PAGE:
Big Finish: Shilling & Sixpence Investigate review

This latest entry in the expanding Big Finish Originals audio range presents the intriguing crime-solving capers of the amateur sleuthing duo Miss Lavinia Sixpence and Desmund Shilling, a suitably mismatched pair of investigators whose deductions usually outclass the efforts of local law enforcement to uncover the guilty parties.

Based on the long running series of theatrical crime-dramas by Big Finish regular Nigel Fairs, Shilling & Sixpence Investigate, a four-story, four-hour boxset – told in eight radio-friendly instalments, offers a series of cleverly constructed whodunnits, dastardly schemes and mischievous misdemeanours.

All eight stories are lit up by pitch-perfect performances by Celia Imrie, as no-nonsense schoolmistress Lavinia Sixpence, a forward-thinker with a “haughty disdain” for the supernatural, and David Warner, as her investigative companion Desmund Shilling, a bookish English master; a man with a sharp intellect who is sometimes left discomforted by Lavina’s forthrightness. As the ever-prolific Warner is most often cast in the role of the bombastic patriarch, it’s especially gratifying to hear an actor of his calibre take on the role of someone less completely self-assured.

Events open in early 1939, as Britain absorbs Neville Chamberlain’s news that the country is now at war with Germany, and the population adjusts itself to the first tense months of the “phoney war”. Although the protagonists of Shilling & Sixpence Investigate remain blissfully unaware of the fact, the impact of the Second World War will send shockwaves through their genteel and cloistered world, as war-ravaged Britain emerges into the changed realities of post-war Europe.

But for the time being, the long-standing social structures of the rural south-west (dominated by sprawling country estates, owned by landed gentry and run by dutiful servants) continue untroubled, held in check by church, deference and tradition, in a place where superstition and myth still hold considerable sway.

Events take place in and around Morlington Hill, a small and insular village deep in the heart of the Cornish coastal countryside, only occasionally roaming further afield to the bright lights of Exeter or off the coast to remote and sparsely populated islands. Windswept clifftops, rocky coves, seafronts masked in rolling mists, imposing lighthouses and claustrophobic smugglers’ caves: these all offer a fantastically atmospheric setting in which to have murder-mysteries unfold, and the series’ sound design makes the most of its potential throughout.

Fairs also makes great use of this socially-rigid setting to set out intricate stories of murder and deception, teasing out the hidden motives of greed, jealousy and self-interest that lie just beneath the surface of this apparently immutable society. His scripts are populated with characters who are hangovers from the world of the Victorian and Edwardian crime melodrama (retired music hall performers, parlour room charlatans, sleight-of-hand tricksters and vengeful and scheming gold-diggers) who are also soon to be swept away in the tide of history.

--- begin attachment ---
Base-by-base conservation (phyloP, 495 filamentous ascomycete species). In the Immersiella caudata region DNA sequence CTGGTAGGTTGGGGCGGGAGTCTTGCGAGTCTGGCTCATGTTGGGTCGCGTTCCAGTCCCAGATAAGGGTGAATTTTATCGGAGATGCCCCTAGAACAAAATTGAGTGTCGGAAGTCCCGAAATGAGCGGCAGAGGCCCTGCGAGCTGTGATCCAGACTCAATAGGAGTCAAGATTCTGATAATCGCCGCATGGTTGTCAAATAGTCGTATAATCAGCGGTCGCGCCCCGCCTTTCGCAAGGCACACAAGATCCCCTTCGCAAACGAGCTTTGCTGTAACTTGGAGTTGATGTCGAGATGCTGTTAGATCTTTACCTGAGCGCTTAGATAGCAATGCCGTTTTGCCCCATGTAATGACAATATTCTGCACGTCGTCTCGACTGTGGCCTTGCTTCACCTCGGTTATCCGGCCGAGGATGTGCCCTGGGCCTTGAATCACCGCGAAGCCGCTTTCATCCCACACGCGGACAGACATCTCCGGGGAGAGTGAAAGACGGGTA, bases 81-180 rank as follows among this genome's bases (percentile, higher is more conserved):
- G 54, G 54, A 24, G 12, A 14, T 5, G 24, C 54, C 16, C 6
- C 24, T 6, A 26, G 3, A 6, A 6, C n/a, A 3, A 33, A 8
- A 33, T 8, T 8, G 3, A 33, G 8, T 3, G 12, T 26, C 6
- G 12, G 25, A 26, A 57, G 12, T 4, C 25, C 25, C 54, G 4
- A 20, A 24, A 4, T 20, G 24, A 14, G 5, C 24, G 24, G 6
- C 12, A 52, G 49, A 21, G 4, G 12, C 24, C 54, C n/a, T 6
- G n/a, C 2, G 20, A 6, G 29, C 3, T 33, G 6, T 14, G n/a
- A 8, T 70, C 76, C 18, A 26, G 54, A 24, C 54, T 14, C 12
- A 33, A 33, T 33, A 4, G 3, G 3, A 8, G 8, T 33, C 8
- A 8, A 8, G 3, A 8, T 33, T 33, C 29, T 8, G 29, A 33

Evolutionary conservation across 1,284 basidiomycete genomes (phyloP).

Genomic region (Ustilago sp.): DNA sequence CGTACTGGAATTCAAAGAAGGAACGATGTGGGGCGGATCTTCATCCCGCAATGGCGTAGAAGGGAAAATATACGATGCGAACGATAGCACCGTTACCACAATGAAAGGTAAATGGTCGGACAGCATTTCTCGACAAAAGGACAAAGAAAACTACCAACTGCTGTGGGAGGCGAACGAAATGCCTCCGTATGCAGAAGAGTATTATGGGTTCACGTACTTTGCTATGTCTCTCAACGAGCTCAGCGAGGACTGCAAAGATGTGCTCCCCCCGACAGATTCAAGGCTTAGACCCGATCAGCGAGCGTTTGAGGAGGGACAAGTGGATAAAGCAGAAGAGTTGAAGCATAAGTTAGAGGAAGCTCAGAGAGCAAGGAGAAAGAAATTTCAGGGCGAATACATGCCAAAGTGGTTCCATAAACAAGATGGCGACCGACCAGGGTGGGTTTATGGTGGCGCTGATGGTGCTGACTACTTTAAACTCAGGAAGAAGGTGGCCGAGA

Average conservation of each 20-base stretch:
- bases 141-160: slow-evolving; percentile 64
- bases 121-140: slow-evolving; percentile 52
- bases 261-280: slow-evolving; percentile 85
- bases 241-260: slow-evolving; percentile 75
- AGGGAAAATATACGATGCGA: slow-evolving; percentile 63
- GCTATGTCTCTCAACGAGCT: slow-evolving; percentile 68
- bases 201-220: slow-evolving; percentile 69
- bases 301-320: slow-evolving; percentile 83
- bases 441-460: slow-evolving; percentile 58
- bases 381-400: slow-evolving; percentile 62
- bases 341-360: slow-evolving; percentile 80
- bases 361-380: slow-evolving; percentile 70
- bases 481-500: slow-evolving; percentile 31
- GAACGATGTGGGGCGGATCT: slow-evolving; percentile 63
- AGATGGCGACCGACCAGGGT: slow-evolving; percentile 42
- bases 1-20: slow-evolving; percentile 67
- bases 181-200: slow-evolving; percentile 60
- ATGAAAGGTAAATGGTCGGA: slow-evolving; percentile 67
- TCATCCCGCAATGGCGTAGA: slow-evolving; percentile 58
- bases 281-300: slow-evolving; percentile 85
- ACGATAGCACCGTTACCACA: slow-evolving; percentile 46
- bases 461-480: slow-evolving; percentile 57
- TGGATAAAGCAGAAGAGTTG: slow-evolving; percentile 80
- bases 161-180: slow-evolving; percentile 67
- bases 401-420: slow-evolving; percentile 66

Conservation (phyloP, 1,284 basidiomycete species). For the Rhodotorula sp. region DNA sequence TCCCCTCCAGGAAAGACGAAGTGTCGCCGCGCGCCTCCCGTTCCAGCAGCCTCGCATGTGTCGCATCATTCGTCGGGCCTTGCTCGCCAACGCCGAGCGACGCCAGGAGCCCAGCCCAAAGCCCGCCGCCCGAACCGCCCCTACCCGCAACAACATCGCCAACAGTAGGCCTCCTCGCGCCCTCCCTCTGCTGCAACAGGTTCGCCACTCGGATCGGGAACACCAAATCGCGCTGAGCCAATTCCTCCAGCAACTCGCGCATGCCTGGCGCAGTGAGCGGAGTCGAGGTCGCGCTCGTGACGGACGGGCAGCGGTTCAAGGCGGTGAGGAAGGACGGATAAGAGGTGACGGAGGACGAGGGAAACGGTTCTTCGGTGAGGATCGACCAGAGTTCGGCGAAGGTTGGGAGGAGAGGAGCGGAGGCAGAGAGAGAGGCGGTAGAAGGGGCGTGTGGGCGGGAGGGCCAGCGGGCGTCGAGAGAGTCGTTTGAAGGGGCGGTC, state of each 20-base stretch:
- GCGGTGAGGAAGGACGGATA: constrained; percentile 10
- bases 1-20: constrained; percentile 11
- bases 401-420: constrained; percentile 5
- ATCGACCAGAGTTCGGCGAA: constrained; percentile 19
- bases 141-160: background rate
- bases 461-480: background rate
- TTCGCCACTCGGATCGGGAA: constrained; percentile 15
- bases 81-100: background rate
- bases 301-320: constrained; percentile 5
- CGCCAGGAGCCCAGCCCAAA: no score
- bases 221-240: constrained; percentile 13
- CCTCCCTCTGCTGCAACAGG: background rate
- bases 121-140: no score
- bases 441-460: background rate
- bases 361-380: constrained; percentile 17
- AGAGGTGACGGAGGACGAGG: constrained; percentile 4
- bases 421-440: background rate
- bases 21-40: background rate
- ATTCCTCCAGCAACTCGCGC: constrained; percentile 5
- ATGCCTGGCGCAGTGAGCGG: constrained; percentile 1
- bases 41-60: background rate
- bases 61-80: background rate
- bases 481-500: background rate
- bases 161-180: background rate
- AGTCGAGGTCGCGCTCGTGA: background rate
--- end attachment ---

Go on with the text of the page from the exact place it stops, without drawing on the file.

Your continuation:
The storyline which runs through the series, linking together the separate investigations, is intricate and multi-layered, full of misdirects, dramatic deceptions and unexpected revelations. Without giving away any of the key events, the plot explores the repercussions that “childbirth out of wedlock”, orphanages, child cruelty and criminality have on those impacted by them across the span of the generations.

Under Samuel Clemens’ direction, the supporting cast deliver the sort of fully committed and slightly larger than life performances that this sort of material demands. The style is well judged and consistent in tone, but “bigger” than the unforced naturalism seen in other non-Doctor Who Big Finish dramas. With so many of the cast taking on multiple roles, there’s a heightened sense that this is the work of a touring repertory company; something that seems entirely fitting both for the material and for its presentation here.

Most of these tales are bookended by Shilling’s discussions with fellow passenger Mrs Levi (a spirited guest turn by Louise Jameson) on the London bound train, as he relates more of his crime-solving exploits to her enthusiastic encouragement. It’s a dramatic conceit which frames the stories really well.

The stories are polished, extremely accomplished and all very entertaining. The finale ends with twin cliffhangers which would serve as good springboards for subsequent instalments. The only concern I’d raise is over the economic viability of this drama imprint and its Big Finish Originals’ peers. With the company calling time on the production of the compelling The Omega Factor and the spirited Counter Measures (and looking likely to do so with Survivors after the release of the ninth series next year), Big Finish are acutely aware of the challenges facing audio drama publishers in today’s cash-conscious genre market.

Is Shilling & Sixpence Investigate sufficiently distinctive from the staples of BBC radio drama, to encourage enough listeners to part with the price of a box set (which, after all, costs a little more than 1/6d) and so ensure that a follow-up series is commissioned? On the strength of this first collection of stories, Shilling & Sixpence more than merits renewal. Whether series two secures the green (gas)light, will now depend entirely on how many listeners tune in.